Anthony Donskov is the founder of DSC where he serves as the Director of Sport Performance. Donskov holds a Masters Degree in Exercise Science & is the author of Physical Preparation for Ice Hockey.
Assessing the Training Population
I’m a sucker for strength training information: from Eastern Block methodologies (Verkhoshansky, Issurin, Bondarchuck, Roman, Drabik and Medvedyev), to Westside Methods (Louie Simmons), and Tommy Kono’s Olympic lifting information. A plethora of excellent resources exist for the strength and conditioning professional. Amongst all the resources, data, personal bias, and program layout, a few questions need to be answered prior to commencing the training process:
1.) Who are you training (sports/demands ect)?
2.) What is the athlete’s training age?
As Coaches, we need to design programs that fit the athlete’s needs, NOT programs based on personal bias. Bottom Line: What are the demands of the sport? Based on the athletes training age, how can we provide the necessary adaption needed to excel and enhance performance?
I love Olympic lifting, and am fascinated with the programming variables of Westside Barbell, but I realize that these modalities are only a SMALL piece of the puzzle based on our training population! We program Cleans from the hang, bench press and various forms of squatting and deadlifting but we also realize that hockey players are not competing Olympic lifters (very different training schedules and competition schedules) nor are they competing power lifters! To steal a quote from Coach Dan John:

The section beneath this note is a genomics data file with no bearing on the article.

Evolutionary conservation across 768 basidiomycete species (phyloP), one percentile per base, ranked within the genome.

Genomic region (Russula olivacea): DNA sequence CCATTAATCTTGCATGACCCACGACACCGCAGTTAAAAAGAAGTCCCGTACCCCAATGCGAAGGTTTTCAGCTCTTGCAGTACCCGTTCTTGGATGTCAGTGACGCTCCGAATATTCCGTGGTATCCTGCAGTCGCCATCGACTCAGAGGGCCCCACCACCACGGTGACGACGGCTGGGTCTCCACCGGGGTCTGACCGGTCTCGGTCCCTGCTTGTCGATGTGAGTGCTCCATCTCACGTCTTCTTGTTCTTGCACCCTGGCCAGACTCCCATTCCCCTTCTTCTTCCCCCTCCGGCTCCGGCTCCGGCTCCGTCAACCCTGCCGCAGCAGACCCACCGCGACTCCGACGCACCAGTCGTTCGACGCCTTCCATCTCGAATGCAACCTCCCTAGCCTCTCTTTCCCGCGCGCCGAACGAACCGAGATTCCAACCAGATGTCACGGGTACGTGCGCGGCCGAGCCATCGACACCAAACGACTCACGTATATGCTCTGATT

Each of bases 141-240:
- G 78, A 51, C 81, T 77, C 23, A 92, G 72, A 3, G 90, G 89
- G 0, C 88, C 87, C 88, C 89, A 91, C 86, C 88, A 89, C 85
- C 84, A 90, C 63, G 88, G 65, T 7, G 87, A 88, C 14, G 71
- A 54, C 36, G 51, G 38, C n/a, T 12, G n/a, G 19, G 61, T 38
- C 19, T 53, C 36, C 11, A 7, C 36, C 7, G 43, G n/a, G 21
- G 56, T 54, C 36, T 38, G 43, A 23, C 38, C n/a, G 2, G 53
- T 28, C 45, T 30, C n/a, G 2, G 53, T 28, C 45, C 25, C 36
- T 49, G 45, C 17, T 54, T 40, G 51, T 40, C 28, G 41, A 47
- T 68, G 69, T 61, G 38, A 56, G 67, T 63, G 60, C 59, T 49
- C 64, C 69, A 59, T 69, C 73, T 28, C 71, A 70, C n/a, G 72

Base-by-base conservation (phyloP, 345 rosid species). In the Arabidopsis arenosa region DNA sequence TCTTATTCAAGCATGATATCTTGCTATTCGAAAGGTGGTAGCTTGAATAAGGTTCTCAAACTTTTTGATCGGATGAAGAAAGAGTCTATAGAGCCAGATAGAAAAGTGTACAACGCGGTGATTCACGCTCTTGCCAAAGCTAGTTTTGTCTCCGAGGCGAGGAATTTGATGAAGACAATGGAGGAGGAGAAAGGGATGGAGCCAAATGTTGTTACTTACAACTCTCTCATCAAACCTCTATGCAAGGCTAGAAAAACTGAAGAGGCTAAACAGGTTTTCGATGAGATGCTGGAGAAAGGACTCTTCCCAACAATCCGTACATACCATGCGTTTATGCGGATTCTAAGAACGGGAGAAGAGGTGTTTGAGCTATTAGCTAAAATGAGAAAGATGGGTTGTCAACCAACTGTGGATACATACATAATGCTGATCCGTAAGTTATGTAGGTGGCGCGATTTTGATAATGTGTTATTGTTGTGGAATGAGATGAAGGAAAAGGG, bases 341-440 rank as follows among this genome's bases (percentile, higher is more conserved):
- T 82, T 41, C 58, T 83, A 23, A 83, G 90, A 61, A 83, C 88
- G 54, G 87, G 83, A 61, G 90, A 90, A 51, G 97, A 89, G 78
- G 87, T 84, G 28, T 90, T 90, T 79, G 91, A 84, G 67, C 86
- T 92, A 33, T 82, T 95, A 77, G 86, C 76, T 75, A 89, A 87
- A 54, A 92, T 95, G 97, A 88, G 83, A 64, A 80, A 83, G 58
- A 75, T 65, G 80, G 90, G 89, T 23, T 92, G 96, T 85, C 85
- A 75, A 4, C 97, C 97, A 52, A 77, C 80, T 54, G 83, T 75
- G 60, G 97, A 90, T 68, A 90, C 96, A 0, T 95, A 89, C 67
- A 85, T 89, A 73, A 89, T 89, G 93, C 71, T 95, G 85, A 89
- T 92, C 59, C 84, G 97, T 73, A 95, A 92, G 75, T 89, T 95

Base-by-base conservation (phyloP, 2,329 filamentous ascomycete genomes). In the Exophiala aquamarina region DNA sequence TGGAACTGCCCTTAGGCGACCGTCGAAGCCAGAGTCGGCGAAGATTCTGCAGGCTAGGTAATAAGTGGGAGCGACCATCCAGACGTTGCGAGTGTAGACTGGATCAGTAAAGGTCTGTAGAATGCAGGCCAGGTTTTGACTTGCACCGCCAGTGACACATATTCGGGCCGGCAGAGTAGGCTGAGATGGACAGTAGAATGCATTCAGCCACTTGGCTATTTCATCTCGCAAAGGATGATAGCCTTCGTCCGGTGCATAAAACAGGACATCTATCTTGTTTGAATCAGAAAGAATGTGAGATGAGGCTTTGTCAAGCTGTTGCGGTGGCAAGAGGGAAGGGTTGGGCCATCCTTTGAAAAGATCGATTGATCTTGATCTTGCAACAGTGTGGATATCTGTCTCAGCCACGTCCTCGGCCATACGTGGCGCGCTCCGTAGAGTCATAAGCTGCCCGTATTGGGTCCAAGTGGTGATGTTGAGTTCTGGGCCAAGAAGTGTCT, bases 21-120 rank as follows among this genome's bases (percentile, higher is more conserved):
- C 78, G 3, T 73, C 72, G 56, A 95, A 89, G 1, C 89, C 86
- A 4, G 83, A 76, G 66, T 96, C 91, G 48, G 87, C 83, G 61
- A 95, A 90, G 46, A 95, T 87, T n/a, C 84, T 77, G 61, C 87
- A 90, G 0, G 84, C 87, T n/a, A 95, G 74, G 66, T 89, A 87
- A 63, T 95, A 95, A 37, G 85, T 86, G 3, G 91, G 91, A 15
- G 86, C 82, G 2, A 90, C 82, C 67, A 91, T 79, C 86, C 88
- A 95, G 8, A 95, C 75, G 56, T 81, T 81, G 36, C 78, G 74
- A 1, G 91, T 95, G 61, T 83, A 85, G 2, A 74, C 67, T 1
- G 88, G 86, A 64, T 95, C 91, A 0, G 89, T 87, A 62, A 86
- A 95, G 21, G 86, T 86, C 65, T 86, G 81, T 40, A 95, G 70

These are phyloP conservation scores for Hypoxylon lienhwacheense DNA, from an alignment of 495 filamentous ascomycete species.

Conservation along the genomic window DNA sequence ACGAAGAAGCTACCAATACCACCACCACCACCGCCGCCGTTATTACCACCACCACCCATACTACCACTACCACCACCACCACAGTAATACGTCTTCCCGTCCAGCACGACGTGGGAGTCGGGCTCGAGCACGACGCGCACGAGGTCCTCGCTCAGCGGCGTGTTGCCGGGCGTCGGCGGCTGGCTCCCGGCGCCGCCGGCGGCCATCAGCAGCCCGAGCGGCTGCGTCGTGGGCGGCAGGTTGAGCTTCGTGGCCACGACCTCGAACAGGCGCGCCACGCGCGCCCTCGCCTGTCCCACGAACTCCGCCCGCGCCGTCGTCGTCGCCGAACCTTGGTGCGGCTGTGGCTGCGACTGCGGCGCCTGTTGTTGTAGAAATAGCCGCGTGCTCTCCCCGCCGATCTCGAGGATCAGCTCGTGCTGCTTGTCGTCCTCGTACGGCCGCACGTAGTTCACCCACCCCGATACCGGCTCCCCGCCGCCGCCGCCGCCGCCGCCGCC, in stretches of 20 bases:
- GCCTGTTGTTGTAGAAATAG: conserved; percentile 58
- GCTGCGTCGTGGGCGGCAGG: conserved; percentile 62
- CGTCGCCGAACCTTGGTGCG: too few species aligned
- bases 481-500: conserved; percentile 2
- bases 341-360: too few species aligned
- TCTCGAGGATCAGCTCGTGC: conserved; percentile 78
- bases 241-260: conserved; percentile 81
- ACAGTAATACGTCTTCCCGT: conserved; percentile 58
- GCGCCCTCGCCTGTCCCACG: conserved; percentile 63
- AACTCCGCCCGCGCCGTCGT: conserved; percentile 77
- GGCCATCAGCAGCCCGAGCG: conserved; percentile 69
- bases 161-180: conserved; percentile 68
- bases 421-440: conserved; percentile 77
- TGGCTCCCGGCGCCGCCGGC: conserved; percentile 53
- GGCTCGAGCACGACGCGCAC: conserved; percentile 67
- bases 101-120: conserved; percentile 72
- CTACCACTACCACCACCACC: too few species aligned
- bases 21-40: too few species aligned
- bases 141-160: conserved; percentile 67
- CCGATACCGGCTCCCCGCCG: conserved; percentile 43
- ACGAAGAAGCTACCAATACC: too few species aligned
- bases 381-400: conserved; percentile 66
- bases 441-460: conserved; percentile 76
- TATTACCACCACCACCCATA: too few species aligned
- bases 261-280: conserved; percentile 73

“We train hockey players that Olympic lift, NOT Olympic lifters that play hockey.”
For us, working different spectrums of the absolute speed, absolute force continuum with high load/high velocity or low load/high velocity movements is the most important element when focusing on our demographic. We are not prepping for the next Arnold Classic meet. In addition, a beginner in the weight room does not need Block Periodization to get strong, nor can an Advanced Lifter afford to still seek gains based on a Progressive overload model: two different training ages, two different loading models. This is the art of Strength Training.
As much as I love to read about advanced methodologies, exercise selection, training schedules, and program design, I always come back to these fundamental questions. This has aided me in not fitting square pegs in round holes and providing our athletes what they need, not necessarily what I’ve been reading about.